In August 2009, INTI, “for humanitarian reasons, revoked the land grants awarded to the neighbouring land to Mr. Brito, and carried out a new revision of the land, to the detriment of the neighbours who occupied it before him,” the statement said.

“The citizen Franklin Brito had, in compliance with the law, all the support of the agricultural institutions of the government to carry out his productive activity, in the form of the granting of credits, machinery, land cleanup, among others,” the statement continued.

However, Brito went on hunger strike to add pressure to “a demand that had no basis in reality”.

“In January 2010, after medical verification of the serious state of health of citizen Franklin Brito in front of the local head office of the OAS [Organisation of American States], where he had been abandoned by opposition leaders after their spectacle during December 2009… the Attorney General’s office requested, before a judge, his admittance to hospital to save his life, as the state is obligated to do under the Bolivarian Republic of Venezuela’s Constitution”.

At first Brito was looked after by the Red Cross in a private clinic, then later by the national government in a military hospital in Caracas, under the supervision of the Venezuelan Red Cross, “the only organisation to accompany the Venezuelan state in guaranteeing” Brito’s life, according to the statement.

The government’s statement quoted Venezuelan Red Cross General Secretary Hernan Bongioanni, “From a medical point of view, the practice of the doctors in the Military Hospital… had one aim, to safeguard the physical integrity and health of Mr Franklin Brito.”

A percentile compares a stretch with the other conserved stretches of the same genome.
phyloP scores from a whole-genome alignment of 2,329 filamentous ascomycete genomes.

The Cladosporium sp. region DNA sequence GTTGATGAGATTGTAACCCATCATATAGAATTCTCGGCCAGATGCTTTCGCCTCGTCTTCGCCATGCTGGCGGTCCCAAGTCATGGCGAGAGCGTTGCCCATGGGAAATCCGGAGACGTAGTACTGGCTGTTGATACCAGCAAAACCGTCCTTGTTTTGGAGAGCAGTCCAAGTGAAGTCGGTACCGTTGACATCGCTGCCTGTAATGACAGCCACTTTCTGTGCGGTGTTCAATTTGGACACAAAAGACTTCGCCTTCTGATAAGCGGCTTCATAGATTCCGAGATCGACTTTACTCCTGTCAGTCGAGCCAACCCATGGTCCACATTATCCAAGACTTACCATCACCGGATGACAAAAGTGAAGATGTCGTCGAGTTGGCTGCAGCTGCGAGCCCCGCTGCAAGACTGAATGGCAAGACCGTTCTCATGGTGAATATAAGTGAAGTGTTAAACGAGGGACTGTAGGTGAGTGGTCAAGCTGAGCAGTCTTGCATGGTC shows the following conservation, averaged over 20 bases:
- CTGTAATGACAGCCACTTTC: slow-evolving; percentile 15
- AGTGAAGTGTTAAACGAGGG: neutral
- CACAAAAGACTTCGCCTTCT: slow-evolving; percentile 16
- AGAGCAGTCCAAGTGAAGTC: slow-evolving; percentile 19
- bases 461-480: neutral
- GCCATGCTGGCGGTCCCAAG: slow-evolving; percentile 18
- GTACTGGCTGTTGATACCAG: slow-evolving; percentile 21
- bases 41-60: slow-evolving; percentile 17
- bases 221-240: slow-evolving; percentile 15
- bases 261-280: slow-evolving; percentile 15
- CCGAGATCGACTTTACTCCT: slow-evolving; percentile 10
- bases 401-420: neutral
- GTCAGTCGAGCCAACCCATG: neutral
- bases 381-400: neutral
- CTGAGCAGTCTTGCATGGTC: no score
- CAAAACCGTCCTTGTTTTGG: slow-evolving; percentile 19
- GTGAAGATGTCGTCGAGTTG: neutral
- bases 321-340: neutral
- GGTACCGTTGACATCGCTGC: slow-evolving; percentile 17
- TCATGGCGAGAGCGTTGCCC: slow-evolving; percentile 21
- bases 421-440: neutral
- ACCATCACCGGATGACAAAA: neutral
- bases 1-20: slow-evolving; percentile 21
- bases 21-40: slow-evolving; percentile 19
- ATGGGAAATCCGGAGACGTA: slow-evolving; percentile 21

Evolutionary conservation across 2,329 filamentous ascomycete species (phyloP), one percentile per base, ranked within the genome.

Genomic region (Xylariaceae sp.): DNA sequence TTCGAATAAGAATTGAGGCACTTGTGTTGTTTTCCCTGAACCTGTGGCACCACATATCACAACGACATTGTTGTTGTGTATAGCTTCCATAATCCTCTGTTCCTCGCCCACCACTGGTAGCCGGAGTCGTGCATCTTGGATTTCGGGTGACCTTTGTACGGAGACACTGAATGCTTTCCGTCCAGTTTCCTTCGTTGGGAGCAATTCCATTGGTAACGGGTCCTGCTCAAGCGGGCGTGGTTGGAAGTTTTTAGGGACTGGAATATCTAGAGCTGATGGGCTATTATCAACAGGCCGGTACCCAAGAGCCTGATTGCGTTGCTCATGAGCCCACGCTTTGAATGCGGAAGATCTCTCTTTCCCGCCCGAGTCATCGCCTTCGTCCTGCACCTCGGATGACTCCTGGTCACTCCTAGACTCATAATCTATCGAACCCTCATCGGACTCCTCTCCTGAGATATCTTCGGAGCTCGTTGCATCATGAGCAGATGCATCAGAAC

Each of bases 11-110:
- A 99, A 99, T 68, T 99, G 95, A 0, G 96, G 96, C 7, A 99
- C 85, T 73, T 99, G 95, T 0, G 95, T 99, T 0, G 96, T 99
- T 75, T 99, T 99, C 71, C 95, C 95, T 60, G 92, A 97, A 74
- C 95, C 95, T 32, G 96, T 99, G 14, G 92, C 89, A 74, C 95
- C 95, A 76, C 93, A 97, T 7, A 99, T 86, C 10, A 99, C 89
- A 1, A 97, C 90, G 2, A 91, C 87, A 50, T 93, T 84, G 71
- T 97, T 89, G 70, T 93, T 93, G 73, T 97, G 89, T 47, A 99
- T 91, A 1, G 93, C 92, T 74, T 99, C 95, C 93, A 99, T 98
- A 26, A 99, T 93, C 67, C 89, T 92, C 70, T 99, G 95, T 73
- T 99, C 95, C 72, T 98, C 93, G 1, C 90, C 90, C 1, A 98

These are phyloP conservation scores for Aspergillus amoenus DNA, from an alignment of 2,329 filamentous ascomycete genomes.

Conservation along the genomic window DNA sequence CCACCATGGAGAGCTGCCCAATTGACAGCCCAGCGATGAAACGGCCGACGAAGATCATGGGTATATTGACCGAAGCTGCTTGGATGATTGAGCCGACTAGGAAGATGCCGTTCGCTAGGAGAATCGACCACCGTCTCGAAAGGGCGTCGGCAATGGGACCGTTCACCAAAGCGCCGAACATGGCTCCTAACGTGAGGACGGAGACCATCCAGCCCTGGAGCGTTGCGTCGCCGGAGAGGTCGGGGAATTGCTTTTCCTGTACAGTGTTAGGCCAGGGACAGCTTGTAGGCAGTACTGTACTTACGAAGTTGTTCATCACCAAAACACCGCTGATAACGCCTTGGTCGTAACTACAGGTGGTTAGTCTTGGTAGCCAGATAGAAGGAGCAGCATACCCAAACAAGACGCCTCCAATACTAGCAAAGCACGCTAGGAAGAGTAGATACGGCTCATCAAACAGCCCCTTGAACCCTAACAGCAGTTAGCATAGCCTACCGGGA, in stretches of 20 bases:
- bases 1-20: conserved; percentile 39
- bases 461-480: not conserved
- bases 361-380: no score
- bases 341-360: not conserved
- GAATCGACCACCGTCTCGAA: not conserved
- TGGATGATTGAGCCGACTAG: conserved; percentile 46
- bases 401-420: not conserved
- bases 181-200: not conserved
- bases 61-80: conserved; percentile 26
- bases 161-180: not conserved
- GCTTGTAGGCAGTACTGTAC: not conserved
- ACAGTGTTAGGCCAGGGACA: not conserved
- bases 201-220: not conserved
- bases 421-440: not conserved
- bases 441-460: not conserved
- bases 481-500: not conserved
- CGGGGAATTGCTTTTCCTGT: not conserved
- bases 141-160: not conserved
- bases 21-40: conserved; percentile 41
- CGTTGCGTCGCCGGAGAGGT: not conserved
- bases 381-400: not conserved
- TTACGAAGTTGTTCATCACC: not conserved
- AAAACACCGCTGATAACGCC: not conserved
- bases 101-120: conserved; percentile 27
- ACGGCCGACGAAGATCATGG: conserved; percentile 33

“However the deterioration of health was irreversible and resulted in the fatal outcome,” said the statement.

“Regrettably we could not respond to a violation of rights that did not exist. Now, we are obliged to reject the hypocrisy of the media mob, the electoral opposition, of the authorities of the Catholic Church, who encouraged the extreme decision of Mr Brito with the only aim of achieving a death for their dirty banners.”

“None of them, who today hypocritically cried in front of the television cameras… did anything to save his life,” the statement concluded.

Attorney General Luisa Ortega talked to press, stating that the Attorney General’s office, represented by lawyers, had visited Brito 79 times to check on his health. She said the lawyers also tried to encourage him to start eating.

The Ombudsman’s Office also released a 15 page statement documenting how Brito’s rights had been legally protected, as well meetings that occurred, phone calls that were made, monetary offers made by the government to Brito to resolve the “conflict”, actions taken by the Ombudsman’s Office, visits made, medical reports and Brito’s medical state, as well as conclusions about the case.

Opposition using Brito’s death